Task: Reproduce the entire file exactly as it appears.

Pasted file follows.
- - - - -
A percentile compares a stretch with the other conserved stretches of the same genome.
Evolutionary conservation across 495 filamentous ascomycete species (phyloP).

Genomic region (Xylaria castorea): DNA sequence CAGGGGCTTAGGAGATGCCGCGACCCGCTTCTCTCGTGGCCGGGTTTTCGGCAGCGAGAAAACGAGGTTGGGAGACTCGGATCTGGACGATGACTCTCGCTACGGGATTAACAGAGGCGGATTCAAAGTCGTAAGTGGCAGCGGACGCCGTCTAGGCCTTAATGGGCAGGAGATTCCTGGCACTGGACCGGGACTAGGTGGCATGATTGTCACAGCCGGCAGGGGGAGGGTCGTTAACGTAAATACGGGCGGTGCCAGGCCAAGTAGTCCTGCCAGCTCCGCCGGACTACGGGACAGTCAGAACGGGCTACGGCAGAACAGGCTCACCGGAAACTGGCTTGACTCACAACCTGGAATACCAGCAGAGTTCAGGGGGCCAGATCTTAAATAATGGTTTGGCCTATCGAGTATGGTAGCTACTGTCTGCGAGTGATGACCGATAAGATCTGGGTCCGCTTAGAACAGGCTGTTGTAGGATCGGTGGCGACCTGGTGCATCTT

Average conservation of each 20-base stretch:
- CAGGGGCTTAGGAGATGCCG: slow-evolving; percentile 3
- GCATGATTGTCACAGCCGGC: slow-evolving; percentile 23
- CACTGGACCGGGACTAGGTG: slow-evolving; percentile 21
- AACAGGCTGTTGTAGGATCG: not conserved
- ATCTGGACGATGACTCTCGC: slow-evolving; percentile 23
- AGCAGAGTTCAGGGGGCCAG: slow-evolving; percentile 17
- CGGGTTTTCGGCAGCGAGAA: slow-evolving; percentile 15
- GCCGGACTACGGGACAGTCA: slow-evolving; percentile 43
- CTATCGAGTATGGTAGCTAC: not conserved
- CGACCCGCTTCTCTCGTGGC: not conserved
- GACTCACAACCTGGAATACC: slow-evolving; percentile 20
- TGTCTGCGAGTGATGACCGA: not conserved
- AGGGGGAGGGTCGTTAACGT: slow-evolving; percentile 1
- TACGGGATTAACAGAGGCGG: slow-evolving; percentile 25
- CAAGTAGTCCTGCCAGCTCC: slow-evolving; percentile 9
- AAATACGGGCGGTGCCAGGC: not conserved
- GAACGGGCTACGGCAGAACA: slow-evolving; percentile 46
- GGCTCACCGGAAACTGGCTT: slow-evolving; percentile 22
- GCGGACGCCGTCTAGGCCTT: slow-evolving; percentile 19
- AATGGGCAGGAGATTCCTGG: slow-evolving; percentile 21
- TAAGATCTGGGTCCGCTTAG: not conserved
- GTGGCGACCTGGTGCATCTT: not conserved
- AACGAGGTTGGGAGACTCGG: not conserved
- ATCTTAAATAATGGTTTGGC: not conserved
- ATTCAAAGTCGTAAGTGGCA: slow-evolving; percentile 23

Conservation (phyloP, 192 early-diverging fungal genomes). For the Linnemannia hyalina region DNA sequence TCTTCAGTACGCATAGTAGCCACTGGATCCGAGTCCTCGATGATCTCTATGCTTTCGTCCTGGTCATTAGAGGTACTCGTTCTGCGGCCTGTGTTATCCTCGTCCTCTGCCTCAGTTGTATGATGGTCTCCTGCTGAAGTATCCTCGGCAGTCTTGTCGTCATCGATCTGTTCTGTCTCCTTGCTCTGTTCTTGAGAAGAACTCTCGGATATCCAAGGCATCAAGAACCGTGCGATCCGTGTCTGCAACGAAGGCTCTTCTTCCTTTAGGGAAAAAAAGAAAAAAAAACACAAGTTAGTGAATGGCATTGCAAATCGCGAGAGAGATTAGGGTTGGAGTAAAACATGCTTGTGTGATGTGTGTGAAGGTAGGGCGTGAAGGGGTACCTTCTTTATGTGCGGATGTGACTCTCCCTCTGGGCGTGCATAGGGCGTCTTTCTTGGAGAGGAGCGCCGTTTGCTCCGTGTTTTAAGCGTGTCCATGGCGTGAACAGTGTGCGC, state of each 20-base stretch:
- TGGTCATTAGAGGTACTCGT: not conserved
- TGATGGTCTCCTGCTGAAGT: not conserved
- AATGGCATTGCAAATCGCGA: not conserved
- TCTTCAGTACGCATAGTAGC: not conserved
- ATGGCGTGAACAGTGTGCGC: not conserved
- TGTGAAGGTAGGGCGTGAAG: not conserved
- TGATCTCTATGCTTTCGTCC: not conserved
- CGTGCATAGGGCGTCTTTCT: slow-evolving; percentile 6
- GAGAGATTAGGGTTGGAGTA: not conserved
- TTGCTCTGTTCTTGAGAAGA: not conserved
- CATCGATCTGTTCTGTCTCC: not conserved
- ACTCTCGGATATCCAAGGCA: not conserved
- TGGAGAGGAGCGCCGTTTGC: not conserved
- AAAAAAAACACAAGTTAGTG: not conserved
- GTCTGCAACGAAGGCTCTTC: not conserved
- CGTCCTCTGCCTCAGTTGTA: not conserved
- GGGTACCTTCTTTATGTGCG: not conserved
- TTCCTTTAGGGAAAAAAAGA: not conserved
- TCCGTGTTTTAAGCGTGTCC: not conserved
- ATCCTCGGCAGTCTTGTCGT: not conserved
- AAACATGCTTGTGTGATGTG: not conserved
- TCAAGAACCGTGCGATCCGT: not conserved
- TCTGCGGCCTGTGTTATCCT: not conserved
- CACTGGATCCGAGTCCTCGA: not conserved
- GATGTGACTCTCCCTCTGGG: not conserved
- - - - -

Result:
A percentile compares a stretch with the other conserved stretches of the same genome.
Evolutionary conservation across 495 filamentous ascomycete species (phyloP).

Genomic region (Xylaria castorea): DNA sequence CAGGGGCTTAGGAGATGCCGCGACCCGCTTCTCTCGTGGCCGGGTTTTCGGCAGCGAGAAAACGAGGTTGGGAGACTCGGATCTGGACGATGACTCTCGCTACGGGATTAACAGAGGCGGATTCAAAGTCGTAAGTGGCAGCGGACGCCGTCTAGGCCTTAATGGGCAGGAGATTCCTGGCACTGGACCGGGACTAGGTGGCATGATTGTCACAGCCGGCAGGGGGAGGGTCGTTAACGTAAATACGGGCGGTGCCAGGCCAAGTAGTCCTGCCAGCTCCGCCGGACTACGGGACAGTCAGAACGGGCTACGGCAGAACAGGCTCACCGGAAACTGGCTTGACTCACAACCTGGAATACCAGCAGAGTTCAGGGGGCCAGATCTTAAATAATGGTTTGGCCTATCGAGTATGGTAGCTACTGTCTGCGAGTGATGACCGATAAGATCTGGGTCCGCTTAGAACAGGCTGTTGTAGGATCGGTGGCGACCTGGTGCATCTT

Average conservation of each 20-base stretch:
- CAGGGGCTTAGGAGATGCCG: slow-evolving; percentile 3
- GCATGATTGTCACAGCCGGC: slow-evolving; percentile 23
- CACTGGACCGGGACTAGGTG: slow-evolving; percentile 21
- AACAGGCTGTTGTAGGATCG: not conserved
- ATCTGGACGATGACTCTCGC: slow-evolving; percentile 23
- AGCAGAGTTCAGGGGGCCAG: slow-evolving; percentile 17
- CGGGTTTTCGGCAGCGAGAA: slow-evolving; percentile 15
- GCCGGACTACGGGACAGTCA: slow-evolving; percentile 43
- CTATCGAGTATGGTAGCTAC: not conserved
- CGACCCGCTTCTCTCGTGGC: not conserved
- GACTCACAACCTGGAATACC: slow-evolving; percentile 20
- TGTCTGCGAGTGATGACCGA: not conserved
- AGGGGGAGGGTCGTTAACGT: slow-evolving; percentile 1
- TACGGGATTAACAGAGGCGG: slow-evolving; percentile 25
- CAAGTAGTCCTGCCAGCTCC: slow-evolving; percentile 9
- AAATACGGGCGGTGCCAGGC: not conserved
- GAACGGGCTACGGCAGAACA: slow-evolving; percentile 46
- GGCTCACCGGAAACTGGCTT: slow-evolving; percentile 22
- GCGGACGCCGTCTAGGCCTT: slow-evolving; percentile 19
- AATGGGCAGGAGATTCCTGG: slow-evolving; percentile 21
- TAAGATCTGGGTCCGCTTAG: not conserved
- GTGGCGACCTGGTGCATCTT: not conserved
- AACGAGGTTGGGAGACTCGG: not conserved
- ATCTTAAATAATGGTTTGGC: not conserved
- ATTCAAAGTCGTAAGTGGCA: slow-evolving; percentile 23

Conservation (phyloP, 192 early-diverging fungal genomes). For the Linnemannia hyalina region DNA sequence TCTTCAGTACGCATAGTAGCCACTGGATCCGAGTCCTCGATGATCTCTATGCTTTCGTCCTGGTCATTAGAGGTACTCGTTCTGCGGCCTGTGTTATCCTCGTCCTCTGCCTCAGTTGTATGATGGTCTCCTGCTGAAGTATCCTCGGCAGTCTTGTCGTCATCGATCTGTTCTGTCTCCTTGCTCTGTTCTTGAGAAGAACTCTCGGATATCCAAGGCATCAAGAACCGTGCGATCCGTGTCTGCAACGAAGGCTCTTCTTCCTTTAGGGAAAAAAAGAAAAAAAAACACAAGTTAGTGAATGGCATTGCAAATCGCGAGAGAGATTAGGGTTGGAGTAAAACATGCTTGTGTGATGTGTGTGAAGGTAGGGCGTGAAGGGGTACCTTCTTTATGTGCGGATGTGACTCTCCCTCTGGGCGTGCATAGGGCGTCTTTCTTGGAGAGGAGCGCCGTTTGCTCCGTGTTTTAAGCGTGTCCATGGCGTGAACAGTGTGCGC, state of each 20-base stretch:
- TGGTCATTAGAGGTACTCGT: not conserved
- TGATGGTCTCCTGCTGAAGT: not conserved
- AATGGCATTGCAAATCGCGA: not conserved
- TCTTCAGTACGCATAGTAGC: not conserved
- ATGGCGTGAACAGTGTGCGC: not conserved
- TGTGAAGGTAGGGCGTGAAG: not conserved
- TGATCTCTATGCTTTCGTCC: not conserved
- CGTGCATAGGGCGTCTTTCT: slow-evolving; percentile 6
- GAGAGATTAGGGTTGGAGTA: not conserved
- TTGCTCTGTTCTTGAGAAGA: not conserved
- CATCGATCTGTTCTGTCTCC: not conserved
- ACTCTCGGATATCCAAGGCA: not conserved
- TGGAGAGGAGCGCCGTTTGC: not conserved
- AAAAAAAACACAAGTTAGTG: not conserved
- GTCTGCAACGAAGGCTCTTC: not conserved
- CGTCCTCTGCCTCAGTTGTA: not conserved
- GGGTACCTTCTTTATGTGCG: not conserved
- TTCCTTTAGGGAAAAAAAGA: not conserved
- TCCGTGTTTTAAGCGTGTCC: not conserved
- ATCCTCGGCAGTCTTGTCGT: not conserved
- AAACATGCTTGTGTGATGTG: not conserved
- TCAAGAACCGTGCGATCCGT: not conserved
- TCTGCGGCCTGTGTTATCCT: not conserved
- CACTGGATCCGAGTCCTCGA: not conserved
- GATGTGACTCTCCCTCTGGG: not conserved